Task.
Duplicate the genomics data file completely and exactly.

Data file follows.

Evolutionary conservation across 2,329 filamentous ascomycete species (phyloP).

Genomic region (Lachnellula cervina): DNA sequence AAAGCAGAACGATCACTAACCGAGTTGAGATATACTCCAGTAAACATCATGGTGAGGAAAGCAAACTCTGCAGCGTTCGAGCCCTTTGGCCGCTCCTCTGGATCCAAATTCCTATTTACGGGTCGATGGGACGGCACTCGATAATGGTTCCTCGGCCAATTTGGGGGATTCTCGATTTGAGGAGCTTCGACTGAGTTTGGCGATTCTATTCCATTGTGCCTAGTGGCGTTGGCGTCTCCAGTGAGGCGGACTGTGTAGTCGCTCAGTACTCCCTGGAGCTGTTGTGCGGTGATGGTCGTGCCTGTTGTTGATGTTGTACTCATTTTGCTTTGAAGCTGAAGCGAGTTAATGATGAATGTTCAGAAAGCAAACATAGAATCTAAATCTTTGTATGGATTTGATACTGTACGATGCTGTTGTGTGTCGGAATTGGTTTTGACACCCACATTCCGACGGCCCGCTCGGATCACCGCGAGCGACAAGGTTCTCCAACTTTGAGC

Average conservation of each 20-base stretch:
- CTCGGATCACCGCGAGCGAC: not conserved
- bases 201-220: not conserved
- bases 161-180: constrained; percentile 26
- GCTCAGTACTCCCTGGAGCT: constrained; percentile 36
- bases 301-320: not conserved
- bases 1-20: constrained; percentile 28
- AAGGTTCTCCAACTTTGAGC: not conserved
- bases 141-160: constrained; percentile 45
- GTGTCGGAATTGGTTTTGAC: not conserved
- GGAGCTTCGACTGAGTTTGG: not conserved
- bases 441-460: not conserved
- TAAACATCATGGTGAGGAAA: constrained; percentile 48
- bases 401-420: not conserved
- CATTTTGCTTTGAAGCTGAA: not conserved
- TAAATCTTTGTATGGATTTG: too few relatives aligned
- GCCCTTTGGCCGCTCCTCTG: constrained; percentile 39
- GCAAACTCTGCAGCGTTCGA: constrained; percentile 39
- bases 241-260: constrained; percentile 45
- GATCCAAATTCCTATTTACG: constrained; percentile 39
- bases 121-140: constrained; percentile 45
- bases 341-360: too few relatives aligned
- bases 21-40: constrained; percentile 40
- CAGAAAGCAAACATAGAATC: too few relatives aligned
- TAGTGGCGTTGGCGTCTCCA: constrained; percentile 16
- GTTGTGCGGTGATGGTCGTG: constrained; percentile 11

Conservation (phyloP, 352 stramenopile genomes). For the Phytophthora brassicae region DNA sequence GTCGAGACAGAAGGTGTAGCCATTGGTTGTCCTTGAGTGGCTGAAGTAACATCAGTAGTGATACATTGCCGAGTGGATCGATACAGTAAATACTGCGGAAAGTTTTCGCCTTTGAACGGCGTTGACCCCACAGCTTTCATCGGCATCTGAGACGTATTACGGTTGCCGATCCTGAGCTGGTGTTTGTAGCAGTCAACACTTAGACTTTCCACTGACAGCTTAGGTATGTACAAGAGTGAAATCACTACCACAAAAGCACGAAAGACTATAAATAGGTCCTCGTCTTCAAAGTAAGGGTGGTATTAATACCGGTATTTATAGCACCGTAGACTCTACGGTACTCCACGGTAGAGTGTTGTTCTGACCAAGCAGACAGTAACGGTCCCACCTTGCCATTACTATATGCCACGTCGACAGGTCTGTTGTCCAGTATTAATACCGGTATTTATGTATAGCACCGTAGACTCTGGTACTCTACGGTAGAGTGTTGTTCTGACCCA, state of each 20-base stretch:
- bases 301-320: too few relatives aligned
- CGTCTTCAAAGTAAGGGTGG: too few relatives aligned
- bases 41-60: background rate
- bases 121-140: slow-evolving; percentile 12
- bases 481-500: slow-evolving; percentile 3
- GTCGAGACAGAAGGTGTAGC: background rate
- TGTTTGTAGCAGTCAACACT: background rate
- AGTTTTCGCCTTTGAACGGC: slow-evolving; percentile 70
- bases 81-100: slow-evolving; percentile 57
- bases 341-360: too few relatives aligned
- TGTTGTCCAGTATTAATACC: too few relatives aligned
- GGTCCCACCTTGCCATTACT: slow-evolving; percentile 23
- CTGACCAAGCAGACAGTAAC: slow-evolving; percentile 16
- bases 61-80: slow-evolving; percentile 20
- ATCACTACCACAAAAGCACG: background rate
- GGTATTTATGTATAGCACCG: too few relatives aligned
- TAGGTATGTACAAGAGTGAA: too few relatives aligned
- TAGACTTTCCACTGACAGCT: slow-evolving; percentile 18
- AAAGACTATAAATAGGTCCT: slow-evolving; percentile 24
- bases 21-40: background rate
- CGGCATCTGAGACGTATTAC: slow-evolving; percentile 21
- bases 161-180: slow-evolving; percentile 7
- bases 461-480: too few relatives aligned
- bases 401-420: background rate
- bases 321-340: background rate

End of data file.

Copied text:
Evolutionary conservation across 2,329 filamentous ascomycete species (phyloP).

Genomic region (Lachnellula cervina): DNA sequence AAAGCAGAACGATCACTAACCGAGTTGAGATATACTCCAGTAAACATCATGGTGAGGAAAGCAAACTCTGCAGCGTTCGAGCCCTTTGGCCGCTCCTCTGGATCCAAATTCCTATTTACGGGTCGATGGGACGGCACTCGATAATGGTTCCTCGGCCAATTTGGGGGATTCTCGATTTGAGGAGCTTCGACTGAGTTTGGCGATTCTATTCCATTGTGCCTAGTGGCGTTGGCGTCTCCAGTGAGGCGGACTGTGTAGTCGCTCAGTACTCCCTGGAGCTGTTGTGCGGTGATGGTCGTGCCTGTTGTTGATGTTGTACTCATTTTGCTTTGAAGCTGAAGCGAGTTAATGATGAATGTTCAGAAAGCAAACATAGAATCTAAATCTTTGTATGGATTTGATACTGTACGATGCTGTTGTGTGTCGGAATTGGTTTTGACACCCACATTCCGACGGCCCGCTCGGATCACCGCGAGCGACAAGGTTCTCCAACTTTGAGC

Average conservation of each 20-base stretch:
- CTCGGATCACCGCGAGCGAC: not conserved
- bases 201-220: not conserved
- bases 161-180: constrained; percentile 26
- GCTCAGTACTCCCTGGAGCT: constrained; percentile 36
- bases 301-320: not conserved
- bases 1-20: constrained; percentile 28
- AAGGTTCTCCAACTTTGAGC: not conserved
- bases 141-160: constrained; percentile 45
- GTGTCGGAATTGGTTTTGAC: not conserved
- GGAGCTTCGACTGAGTTTGG: not conserved
- bases 441-460: not conserved
- TAAACATCATGGTGAGGAAA: constrained; percentile 48
- bases 401-420: not conserved
- CATTTTGCTTTGAAGCTGAA: not conserved
- TAAATCTTTGTATGGATTTG: too few relatives aligned
- GCCCTTTGGCCGCTCCTCTG: constrained; percentile 39
- GCAAACTCTGCAGCGTTCGA: constrained; percentile 39
- bases 241-260: constrained; percentile 45
- GATCCAAATTCCTATTTACG: constrained; percentile 39
- bases 121-140: constrained; percentile 45
- bases 341-360: too few relatives aligned
- bases 21-40: constrained; percentile 40
- CAGAAAGCAAACATAGAATC: too few relatives aligned
- TAGTGGCGTTGGCGTCTCCA: constrained; percentile 16
- GTTGTGCGGTGATGGTCGTG: constrained; percentile 11

Conservation (phyloP, 352 stramenopile genomes). For the Phytophthora brassicae region DNA sequence GTCGAGACAGAAGGTGTAGCCATTGGTTGTCCTTGAGTGGCTGAAGTAACATCAGTAGTGATACATTGCCGAGTGGATCGATACAGTAAATACTGCGGAAAGTTTTCGCCTTTGAACGGCGTTGACCCCACAGCTTTCATCGGCATCTGAGACGTATTACGGTTGCCGATCCTGAGCTGGTGTTTGTAGCAGTCAACACTTAGACTTTCCACTGACAGCTTAGGTATGTACAAGAGTGAAATCACTACCACAAAAGCACGAAAGACTATAAATAGGTCCTCGTCTTCAAAGTAAGGGTGGTATTAATACCGGTATTTATAGCACCGTAGACTCTACGGTACTCCACGGTAGAGTGTTGTTCTGACCAAGCAGACAGTAACGGTCCCACCTTGCCATTACTATATGCCACGTCGACAGGTCTGTTGTCCAGTATTAATACCGGTATTTATGTATAGCACCGTAGACTCTGGTACTCTACGGTAGAGTGTTGTTCTGACCCA, state of each 20-base stretch:
- bases 301-320: too few relatives aligned
- CGTCTTCAAAGTAAGGGTGG: too few relatives aligned
- bases 41-60: background rate
- bases 121-140: slow-evolving; percentile 12
- bases 481-500: slow-evolving; percentile 3
- GTCGAGACAGAAGGTGTAGC: background rate
- TGTTTGTAGCAGTCAACACT: background rate
- AGTTTTCGCCTTTGAACGGC: slow-evolving; percentile 70
- bases 81-100: slow-evolving; percentile 57
- bases 341-360: too few relatives aligned
- TGTTGTCCAGTATTAATACC: too few relatives aligned
- GGTCCCACCTTGCCATTACT: slow-evolving; percentile 23
- CTGACCAAGCAGACAGTAAC: slow-evolving; percentile 16
- bases 61-80: slow-evolving; percentile 20
- ATCACTACCACAAAAGCACG: background rate
- GGTATTTATGTATAGCACCG: too few relatives aligned
- TAGGTATGTACAAGAGTGAA: too few relatives aligned
- TAGACTTTCCACTGACAGCT: slow-evolving; percentile 18
- AAAGACTATAAATAGGTCCT: slow-evolving; percentile 24
- bases 21-40: background rate
- CGGCATCTGAGACGTATTAC: slow-evolving; percentile 21
- bases 161-180: slow-evolving; percentile 7
- bases 461-480: too few relatives aligned
- bases 401-420: background rate
- bases 321-340: background rate